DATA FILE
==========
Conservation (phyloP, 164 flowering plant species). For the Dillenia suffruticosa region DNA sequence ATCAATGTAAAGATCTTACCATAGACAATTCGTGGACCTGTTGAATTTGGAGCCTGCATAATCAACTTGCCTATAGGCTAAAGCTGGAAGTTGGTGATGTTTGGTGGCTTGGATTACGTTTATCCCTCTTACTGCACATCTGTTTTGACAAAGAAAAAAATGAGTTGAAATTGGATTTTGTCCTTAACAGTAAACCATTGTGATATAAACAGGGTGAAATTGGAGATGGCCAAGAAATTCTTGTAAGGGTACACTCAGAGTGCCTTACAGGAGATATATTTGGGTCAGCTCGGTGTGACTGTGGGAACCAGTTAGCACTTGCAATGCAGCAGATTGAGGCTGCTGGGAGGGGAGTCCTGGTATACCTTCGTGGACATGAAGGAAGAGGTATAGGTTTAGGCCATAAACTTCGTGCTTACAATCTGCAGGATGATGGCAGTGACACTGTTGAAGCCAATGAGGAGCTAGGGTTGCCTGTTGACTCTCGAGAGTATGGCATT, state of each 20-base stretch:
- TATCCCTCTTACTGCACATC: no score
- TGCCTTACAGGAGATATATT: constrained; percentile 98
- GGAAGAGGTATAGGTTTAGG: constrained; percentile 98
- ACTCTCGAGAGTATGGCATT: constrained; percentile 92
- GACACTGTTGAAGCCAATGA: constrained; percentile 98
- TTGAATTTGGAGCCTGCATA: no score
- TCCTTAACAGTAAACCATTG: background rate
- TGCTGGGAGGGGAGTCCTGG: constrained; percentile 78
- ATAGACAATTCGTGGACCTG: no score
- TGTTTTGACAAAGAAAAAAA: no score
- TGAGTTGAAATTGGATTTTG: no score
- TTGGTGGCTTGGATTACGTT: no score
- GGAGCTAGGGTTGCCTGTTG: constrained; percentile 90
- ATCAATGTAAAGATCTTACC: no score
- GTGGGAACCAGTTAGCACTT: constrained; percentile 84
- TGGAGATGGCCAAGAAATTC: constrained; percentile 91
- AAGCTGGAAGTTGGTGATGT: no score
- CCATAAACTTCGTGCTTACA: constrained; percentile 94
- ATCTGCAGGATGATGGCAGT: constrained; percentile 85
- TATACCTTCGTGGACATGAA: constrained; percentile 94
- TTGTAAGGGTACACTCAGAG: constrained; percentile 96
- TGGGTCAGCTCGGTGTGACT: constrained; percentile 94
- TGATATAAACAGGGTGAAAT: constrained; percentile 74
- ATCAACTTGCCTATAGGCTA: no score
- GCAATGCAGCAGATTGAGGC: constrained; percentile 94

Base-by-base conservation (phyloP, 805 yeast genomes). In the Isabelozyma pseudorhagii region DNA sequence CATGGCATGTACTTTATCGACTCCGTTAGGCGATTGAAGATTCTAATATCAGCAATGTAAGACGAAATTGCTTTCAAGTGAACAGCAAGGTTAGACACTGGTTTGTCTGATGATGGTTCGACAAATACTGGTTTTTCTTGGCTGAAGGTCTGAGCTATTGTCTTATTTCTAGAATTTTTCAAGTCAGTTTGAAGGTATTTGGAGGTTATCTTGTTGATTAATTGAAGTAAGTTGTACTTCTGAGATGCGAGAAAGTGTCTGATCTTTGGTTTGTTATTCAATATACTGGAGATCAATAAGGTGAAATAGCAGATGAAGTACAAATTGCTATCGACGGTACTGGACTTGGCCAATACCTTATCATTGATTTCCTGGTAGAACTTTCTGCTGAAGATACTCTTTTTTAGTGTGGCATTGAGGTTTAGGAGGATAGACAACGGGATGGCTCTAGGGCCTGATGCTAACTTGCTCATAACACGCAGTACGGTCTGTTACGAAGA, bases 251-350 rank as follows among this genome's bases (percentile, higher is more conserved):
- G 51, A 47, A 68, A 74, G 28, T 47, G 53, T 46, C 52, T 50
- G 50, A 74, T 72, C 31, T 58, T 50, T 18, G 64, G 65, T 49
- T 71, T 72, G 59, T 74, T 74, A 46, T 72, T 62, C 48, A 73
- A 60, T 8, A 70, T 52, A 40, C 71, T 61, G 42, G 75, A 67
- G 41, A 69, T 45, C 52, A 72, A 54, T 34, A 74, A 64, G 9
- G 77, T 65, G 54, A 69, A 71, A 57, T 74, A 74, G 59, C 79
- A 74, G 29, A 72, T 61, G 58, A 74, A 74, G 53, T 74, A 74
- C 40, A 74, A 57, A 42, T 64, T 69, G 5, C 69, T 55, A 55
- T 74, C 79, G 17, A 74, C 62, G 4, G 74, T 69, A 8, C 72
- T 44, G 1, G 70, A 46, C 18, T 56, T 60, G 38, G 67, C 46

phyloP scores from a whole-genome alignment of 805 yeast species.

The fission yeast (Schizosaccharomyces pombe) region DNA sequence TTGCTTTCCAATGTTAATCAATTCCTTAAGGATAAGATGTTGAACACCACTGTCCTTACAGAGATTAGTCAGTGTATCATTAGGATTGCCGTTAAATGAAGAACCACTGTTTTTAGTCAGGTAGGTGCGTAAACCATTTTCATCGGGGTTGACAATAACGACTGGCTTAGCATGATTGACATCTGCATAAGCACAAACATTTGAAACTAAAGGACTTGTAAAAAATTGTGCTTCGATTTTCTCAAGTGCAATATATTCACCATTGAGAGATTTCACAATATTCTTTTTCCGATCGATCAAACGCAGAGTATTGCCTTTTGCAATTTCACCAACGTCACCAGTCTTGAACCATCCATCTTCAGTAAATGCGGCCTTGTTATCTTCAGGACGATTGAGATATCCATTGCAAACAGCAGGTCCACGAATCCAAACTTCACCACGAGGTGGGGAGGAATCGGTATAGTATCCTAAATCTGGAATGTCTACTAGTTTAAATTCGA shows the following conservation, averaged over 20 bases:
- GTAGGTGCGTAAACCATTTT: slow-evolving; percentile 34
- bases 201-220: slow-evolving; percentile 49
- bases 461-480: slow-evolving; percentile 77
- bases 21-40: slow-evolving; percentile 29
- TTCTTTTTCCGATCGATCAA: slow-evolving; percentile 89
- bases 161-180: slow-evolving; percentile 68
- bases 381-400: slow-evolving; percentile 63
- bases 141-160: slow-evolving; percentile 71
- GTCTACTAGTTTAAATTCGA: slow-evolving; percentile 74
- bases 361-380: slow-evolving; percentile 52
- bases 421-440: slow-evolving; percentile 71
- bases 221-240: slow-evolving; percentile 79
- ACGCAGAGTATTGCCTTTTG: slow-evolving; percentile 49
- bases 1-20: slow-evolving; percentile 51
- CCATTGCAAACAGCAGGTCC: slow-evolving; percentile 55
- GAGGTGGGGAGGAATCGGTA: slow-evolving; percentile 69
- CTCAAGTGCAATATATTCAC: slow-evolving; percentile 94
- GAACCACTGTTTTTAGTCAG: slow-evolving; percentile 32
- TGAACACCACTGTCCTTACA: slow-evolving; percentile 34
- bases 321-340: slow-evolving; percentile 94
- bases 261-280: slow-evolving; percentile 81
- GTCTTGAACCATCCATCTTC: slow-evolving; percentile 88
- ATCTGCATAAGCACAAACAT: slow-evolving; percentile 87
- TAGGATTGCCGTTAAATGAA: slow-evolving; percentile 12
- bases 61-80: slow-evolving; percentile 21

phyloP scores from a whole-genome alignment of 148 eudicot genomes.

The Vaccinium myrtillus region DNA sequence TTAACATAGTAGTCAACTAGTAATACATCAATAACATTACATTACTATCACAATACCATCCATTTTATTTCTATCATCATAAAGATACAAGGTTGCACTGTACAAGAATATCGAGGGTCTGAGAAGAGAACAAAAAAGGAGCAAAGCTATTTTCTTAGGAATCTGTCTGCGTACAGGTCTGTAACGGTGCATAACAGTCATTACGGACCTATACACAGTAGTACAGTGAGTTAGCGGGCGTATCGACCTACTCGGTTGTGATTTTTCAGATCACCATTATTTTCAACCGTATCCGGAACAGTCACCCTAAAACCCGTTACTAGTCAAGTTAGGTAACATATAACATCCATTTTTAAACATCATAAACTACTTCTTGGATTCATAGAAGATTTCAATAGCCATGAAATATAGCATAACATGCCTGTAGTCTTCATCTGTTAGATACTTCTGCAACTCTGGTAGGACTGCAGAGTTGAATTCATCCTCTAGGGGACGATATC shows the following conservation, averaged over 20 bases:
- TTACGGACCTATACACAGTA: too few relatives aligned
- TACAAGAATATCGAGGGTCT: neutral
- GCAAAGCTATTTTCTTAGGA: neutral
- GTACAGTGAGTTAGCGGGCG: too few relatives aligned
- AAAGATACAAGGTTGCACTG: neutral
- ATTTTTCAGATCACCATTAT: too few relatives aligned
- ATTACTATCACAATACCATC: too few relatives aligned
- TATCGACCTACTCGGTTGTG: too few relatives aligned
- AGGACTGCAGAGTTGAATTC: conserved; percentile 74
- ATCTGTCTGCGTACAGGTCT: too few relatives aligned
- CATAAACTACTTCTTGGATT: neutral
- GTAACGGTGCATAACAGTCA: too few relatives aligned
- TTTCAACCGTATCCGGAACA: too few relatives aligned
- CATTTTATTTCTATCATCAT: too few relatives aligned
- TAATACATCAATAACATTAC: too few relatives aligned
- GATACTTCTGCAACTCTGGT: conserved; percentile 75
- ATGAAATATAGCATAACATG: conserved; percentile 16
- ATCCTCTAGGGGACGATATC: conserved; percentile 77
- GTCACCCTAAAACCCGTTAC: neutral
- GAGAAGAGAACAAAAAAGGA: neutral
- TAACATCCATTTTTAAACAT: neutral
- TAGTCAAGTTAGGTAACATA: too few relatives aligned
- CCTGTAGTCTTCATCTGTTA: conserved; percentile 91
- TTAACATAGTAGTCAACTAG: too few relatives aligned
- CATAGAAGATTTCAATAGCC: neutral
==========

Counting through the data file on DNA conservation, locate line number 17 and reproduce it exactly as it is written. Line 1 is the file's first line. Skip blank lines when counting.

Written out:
- TGGAGATGGCCAAGAAATTC: constrained; percentile 91